We all know that dogs are man’s best friend, but did you know that petting them can actually engage the social brain? That’s according to neuroimaging, which shows that when we pet dogs, activity increases in the brain’s medial prefrontal cortex- an area associated with social cognition.
So why does this happen? Well, it’s likely because dogs are such social creatures themselves. When we pet them, they see it as a social interaction and respond accordingly. And it’s not just dogs- Cats, rabbits, and even rats have all been shown to produce similar effects on the brain.
So next time you’re feeling lonely, or just need some extra love, make sure to give your furry friend a good petting! It just might make you feel better.
A new study provides neuroimaging evidence that petting dogs engages the social brain. The study, published in the journal Social Neuroscience, found that when people pet dogs, the prefrontal cortex and posterior superior temporal sulcus – brain regions associated with social cognition – are more active.
This is the first study to use neuroimaging to investigate the neural basis of petting dogs. Past research has shown that petting dogs can reduce stress and anxiety, and that dogs can serve as social catalysts, promoting social interactions between people. However, the neural mechanisms underlying these effects were unknown.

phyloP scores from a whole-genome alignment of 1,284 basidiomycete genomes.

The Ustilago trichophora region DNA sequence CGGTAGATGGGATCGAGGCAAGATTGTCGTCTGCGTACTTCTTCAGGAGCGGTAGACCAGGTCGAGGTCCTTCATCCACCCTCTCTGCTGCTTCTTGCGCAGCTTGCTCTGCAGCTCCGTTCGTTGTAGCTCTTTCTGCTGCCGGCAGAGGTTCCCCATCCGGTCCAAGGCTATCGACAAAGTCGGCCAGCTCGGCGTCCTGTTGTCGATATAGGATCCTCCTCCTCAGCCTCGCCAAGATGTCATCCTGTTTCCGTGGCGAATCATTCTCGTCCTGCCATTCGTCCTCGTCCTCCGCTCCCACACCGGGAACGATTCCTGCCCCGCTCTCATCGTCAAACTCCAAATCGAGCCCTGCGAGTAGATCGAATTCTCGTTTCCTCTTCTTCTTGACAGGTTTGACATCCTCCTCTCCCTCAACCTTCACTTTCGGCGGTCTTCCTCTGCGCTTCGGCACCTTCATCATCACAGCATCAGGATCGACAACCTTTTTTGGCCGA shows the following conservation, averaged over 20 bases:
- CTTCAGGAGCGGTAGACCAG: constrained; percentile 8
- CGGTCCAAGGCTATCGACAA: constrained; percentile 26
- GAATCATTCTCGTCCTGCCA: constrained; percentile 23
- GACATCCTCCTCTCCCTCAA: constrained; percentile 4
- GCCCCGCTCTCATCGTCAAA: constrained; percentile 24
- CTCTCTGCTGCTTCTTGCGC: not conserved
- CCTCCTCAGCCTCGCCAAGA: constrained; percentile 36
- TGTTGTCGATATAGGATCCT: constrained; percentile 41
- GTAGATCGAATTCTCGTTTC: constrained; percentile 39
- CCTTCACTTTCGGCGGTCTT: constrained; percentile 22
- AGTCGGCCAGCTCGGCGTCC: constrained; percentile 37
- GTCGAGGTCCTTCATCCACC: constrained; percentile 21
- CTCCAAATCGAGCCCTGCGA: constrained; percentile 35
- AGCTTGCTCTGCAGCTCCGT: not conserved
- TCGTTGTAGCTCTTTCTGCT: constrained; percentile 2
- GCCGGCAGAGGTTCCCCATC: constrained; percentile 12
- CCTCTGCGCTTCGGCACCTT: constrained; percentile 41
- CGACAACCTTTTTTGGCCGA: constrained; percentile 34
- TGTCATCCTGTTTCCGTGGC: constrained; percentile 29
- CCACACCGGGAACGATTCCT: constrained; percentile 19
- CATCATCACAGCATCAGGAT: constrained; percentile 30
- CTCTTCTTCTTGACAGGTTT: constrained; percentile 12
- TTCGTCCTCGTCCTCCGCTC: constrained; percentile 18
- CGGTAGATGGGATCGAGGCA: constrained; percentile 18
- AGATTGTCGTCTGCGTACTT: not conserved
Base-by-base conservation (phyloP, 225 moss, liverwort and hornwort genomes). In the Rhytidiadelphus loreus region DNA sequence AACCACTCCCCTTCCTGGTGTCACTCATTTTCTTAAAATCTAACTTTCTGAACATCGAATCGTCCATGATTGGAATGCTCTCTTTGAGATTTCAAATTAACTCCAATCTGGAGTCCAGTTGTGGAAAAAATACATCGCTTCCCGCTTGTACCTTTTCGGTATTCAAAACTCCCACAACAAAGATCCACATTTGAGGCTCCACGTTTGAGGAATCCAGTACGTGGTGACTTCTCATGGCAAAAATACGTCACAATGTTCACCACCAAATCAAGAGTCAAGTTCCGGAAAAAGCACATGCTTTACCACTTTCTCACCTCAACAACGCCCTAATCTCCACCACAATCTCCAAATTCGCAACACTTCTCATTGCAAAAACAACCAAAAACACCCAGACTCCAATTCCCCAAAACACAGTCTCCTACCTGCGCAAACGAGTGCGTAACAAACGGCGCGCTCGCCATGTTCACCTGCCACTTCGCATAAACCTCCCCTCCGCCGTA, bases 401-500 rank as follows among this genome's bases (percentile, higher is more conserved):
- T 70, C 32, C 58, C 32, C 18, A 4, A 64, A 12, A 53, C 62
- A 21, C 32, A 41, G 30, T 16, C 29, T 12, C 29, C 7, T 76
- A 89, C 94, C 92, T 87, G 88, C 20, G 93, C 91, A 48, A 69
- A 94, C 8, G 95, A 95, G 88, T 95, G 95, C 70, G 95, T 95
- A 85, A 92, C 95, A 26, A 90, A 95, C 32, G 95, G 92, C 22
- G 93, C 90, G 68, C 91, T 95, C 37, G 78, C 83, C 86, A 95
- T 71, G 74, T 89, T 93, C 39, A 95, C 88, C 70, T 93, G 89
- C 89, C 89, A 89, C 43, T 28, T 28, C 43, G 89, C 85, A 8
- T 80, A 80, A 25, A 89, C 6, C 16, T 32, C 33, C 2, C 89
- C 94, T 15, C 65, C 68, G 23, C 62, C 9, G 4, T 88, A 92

In the new study, participants underwent fMRI while petting either a dog or a stuffed dog. The results showed that petting a real dog was associated with greater activity in the prefrontal cortex and posterior superior temporal sulcus than petting a stuffed dog. These brain regions are important for social cognition, including understanding other people’s thoughts and emotions.
“Our findings suggest that petting dogs engages the social brain,” said study author Kim Brooks, a postdoctoral fellow at the University of Arizona. “This may help explain why dogs can be such valuable companions, particularly for people who suffer from social isolation or loneliness.”
The new study provides neuroimaging evidence for the beneficial effects of petting dogs on social cognition. Further research is needed to determine whether these effects are long-lasting, and whether they extend to other types of social interactions.